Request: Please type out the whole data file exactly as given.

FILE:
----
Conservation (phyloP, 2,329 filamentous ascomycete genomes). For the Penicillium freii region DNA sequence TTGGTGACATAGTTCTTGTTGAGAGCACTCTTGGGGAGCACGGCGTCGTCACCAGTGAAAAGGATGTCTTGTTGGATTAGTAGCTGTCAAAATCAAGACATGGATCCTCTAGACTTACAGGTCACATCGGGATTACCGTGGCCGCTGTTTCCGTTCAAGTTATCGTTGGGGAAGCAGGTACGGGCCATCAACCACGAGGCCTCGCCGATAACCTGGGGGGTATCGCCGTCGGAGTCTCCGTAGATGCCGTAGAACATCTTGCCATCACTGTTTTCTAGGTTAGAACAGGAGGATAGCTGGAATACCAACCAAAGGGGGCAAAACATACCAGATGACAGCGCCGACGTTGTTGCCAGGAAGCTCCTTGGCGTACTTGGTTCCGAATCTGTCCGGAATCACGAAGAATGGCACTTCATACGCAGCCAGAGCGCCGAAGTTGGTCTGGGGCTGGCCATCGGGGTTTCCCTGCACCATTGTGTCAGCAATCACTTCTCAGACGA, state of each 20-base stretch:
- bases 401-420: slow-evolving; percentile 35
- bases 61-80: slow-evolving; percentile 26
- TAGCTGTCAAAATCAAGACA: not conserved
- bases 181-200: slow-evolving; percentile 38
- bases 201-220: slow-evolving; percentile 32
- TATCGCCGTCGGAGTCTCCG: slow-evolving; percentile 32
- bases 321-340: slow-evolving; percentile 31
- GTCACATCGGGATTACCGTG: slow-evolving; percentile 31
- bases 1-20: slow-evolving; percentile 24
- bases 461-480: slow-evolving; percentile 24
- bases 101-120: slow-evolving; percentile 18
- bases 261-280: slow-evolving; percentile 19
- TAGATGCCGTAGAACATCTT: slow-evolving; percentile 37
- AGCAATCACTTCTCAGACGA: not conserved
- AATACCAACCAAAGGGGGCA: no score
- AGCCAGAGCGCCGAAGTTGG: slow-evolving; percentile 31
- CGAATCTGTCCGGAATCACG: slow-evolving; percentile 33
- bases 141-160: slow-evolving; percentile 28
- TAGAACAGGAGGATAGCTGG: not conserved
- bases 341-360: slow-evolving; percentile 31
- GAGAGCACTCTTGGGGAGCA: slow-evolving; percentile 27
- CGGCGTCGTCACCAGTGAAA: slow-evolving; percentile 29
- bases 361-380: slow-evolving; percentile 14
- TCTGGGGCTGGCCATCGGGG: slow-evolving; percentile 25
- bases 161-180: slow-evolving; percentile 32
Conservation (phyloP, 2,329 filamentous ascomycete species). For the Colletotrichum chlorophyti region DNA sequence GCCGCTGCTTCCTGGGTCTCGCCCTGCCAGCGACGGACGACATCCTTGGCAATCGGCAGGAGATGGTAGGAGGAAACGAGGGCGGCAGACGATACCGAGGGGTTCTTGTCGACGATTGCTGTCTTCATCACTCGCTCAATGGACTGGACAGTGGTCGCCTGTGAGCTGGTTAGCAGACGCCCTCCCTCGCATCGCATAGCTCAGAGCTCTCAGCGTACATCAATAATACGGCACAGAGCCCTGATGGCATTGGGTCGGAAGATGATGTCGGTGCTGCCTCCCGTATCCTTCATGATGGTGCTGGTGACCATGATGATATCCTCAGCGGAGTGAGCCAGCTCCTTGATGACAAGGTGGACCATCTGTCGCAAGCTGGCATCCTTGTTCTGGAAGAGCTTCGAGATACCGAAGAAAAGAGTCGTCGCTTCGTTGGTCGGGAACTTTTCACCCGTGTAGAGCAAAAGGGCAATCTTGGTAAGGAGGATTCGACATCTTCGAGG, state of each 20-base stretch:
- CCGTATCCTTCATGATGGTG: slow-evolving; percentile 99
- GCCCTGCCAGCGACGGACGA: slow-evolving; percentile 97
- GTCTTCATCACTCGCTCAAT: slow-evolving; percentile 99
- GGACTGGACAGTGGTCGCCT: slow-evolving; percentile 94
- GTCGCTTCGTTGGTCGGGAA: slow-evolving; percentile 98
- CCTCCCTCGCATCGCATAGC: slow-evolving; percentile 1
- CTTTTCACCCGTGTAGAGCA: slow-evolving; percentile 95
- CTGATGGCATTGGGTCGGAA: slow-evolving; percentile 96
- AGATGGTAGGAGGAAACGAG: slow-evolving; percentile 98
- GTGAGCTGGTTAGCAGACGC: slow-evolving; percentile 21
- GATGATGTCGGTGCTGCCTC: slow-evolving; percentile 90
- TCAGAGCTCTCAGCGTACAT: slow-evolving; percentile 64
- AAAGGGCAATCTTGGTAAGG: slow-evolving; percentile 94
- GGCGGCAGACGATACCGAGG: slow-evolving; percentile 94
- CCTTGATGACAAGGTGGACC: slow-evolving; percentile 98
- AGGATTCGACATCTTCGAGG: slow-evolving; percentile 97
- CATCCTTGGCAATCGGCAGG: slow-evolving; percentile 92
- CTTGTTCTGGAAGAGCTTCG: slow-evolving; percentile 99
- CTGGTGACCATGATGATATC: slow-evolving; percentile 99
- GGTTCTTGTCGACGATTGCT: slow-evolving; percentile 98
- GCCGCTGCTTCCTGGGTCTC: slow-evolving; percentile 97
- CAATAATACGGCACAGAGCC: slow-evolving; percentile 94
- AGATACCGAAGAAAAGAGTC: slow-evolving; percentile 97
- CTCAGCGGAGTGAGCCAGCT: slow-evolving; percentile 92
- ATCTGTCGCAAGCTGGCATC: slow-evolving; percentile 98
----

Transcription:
Conservation (phyloP, 2,329 filamentous ascomycete genomes). For the Penicillium freii region DNA sequence TTGGTGACATAGTTCTTGTTGAGAGCACTCTTGGGGAGCACGGCGTCGTCACCAGTGAAAAGGATGTCTTGTTGGATTAGTAGCTGTCAAAATCAAGACATGGATCCTCTAGACTTACAGGTCACATCGGGATTACCGTGGCCGCTGTTTCCGTTCAAGTTATCGTTGGGGAAGCAGGTACGGGCCATCAACCACGAGGCCTCGCCGATAACCTGGGGGGTATCGCCGTCGGAGTCTCCGTAGATGCCGTAGAACATCTTGCCATCACTGTTTTCTAGGTTAGAACAGGAGGATAGCTGGAATACCAACCAAAGGGGGCAAAACATACCAGATGACAGCGCCGACGTTGTTGCCAGGAAGCTCCTTGGCGTACTTGGTTCCGAATCTGTCCGGAATCACGAAGAATGGCACTTCATACGCAGCCAGAGCGCCGAAGTTGGTCTGGGGCTGGCCATCGGGGTTTCCCTGCACCATTGTGTCAGCAATCACTTCTCAGACGA, state of each 20-base stretch:
- bases 401-420: slow-evolving; percentile 35
- bases 61-80: slow-evolving; percentile 26
- TAGCTGTCAAAATCAAGACA: not conserved
- bases 181-200: slow-evolving; percentile 38
- bases 201-220: slow-evolving; percentile 32
- TATCGCCGTCGGAGTCTCCG: slow-evolving; percentile 32
- bases 321-340: slow-evolving; percentile 31
- GTCACATCGGGATTACCGTG: slow-evolving; percentile 31
- bases 1-20: slow-evolving; percentile 24
- bases 461-480: slow-evolving; percentile 24
- bases 101-120: slow-evolving; percentile 18
- bases 261-280: slow-evolving; percentile 19
- TAGATGCCGTAGAACATCTT: slow-evolving; percentile 37
- AGCAATCACTTCTCAGACGA: not conserved
- AATACCAACCAAAGGGGGCA: no score
- AGCCAGAGCGCCGAAGTTGG: slow-evolving; percentile 31
- CGAATCTGTCCGGAATCACG: slow-evolving; percentile 33
- bases 141-160: slow-evolving; percentile 28
- TAGAACAGGAGGATAGCTGG: not conserved
- bases 341-360: slow-evolving; percentile 31
- GAGAGCACTCTTGGGGAGCA: slow-evolving; percentile 27
- CGGCGTCGTCACCAGTGAAA: slow-evolving; percentile 29
- bases 361-380: slow-evolving; percentile 14
- TCTGGGGCTGGCCATCGGGG: slow-evolving; percentile 25
- bases 161-180: slow-evolving; percentile 32
Conservation (phyloP, 2,329 filamentous ascomycete species). For the Colletotrichum chlorophyti region DNA sequence GCCGCTGCTTCCTGGGTCTCGCCCTGCCAGCGACGGACGACATCCTTGGCAATCGGCAGGAGATGGTAGGAGGAAACGAGGGCGGCAGACGATACCGAGGGGTTCTTGTCGACGATTGCTGTCTTCATCACTCGCTCAATGGACTGGACAGTGGTCGCCTGTGAGCTGGTTAGCAGACGCCCTCCCTCGCATCGCATAGCTCAGAGCTCTCAGCGTACATCAATAATACGGCACAGAGCCCTGATGGCATTGGGTCGGAAGATGATGTCGGTGCTGCCTCCCGTATCCTTCATGATGGTGCTGGTGACCATGATGATATCCTCAGCGGAGTGAGCCAGCTCCTTGATGACAAGGTGGACCATCTGTCGCAAGCTGGCATCCTTGTTCTGGAAGAGCTTCGAGATACCGAAGAAAAGAGTCGTCGCTTCGTTGGTCGGGAACTTTTCACCCGTGTAGAGCAAAAGGGCAATCTTGGTAAGGAGGATTCGACATCTTCGAGG, state of each 20-base stretch:
- CCGTATCCTTCATGATGGTG: slow-evolving; percentile 99
- GCCCTGCCAGCGACGGACGA: slow-evolving; percentile 97
- GTCTTCATCACTCGCTCAAT: slow-evolving; percentile 99
- GGACTGGACAGTGGTCGCCT: slow-evolving; percentile 94
- GTCGCTTCGTTGGTCGGGAA: slow-evolving; percentile 98
- CCTCCCTCGCATCGCATAGC: slow-evolving; percentile 1
- CTTTTCACCCGTGTAGAGCA: slow-evolving; percentile 95
- CTGATGGCATTGGGTCGGAA: slow-evolving; percentile 96
- AGATGGTAGGAGGAAACGAG: slow-evolving; percentile 98
- GTGAGCTGGTTAGCAGACGC: slow-evolving; percentile 21
- GATGATGTCGGTGCTGCCTC: slow-evolving; percentile 90
- TCAGAGCTCTCAGCGTACAT: slow-evolving; percentile 64
- AAAGGGCAATCTTGGTAAGG: slow-evolving; percentile 94
- GGCGGCAGACGATACCGAGG: slow-evolving; percentile 94
- CCTTGATGACAAGGTGGACC: slow-evolving; percentile 98
- AGGATTCGACATCTTCGAGG: slow-evolving; percentile 97
- CATCCTTGGCAATCGGCAGG: slow-evolving; percentile 92
- CTTGTTCTGGAAGAGCTTCG: slow-evolving; percentile 99
- CTGGTGACCATGATGATATC: slow-evolving; percentile 99
- GGTTCTTGTCGACGATTGCT: slow-evolving; percentile 98
- GCCGCTGCTTCCTGGGTCTC: slow-evolving; percentile 97
- CAATAATACGGCACAGAGCC: slow-evolving; percentile 94
- AGATACCGAAGAAAAGAGTC: slow-evolving; percentile 97
- CTCAGCGGAGTGAGCCAGCT: slow-evolving; percentile 92
- ATCTGTCGCAAGCTGGCATC: slow-evolving; percentile 98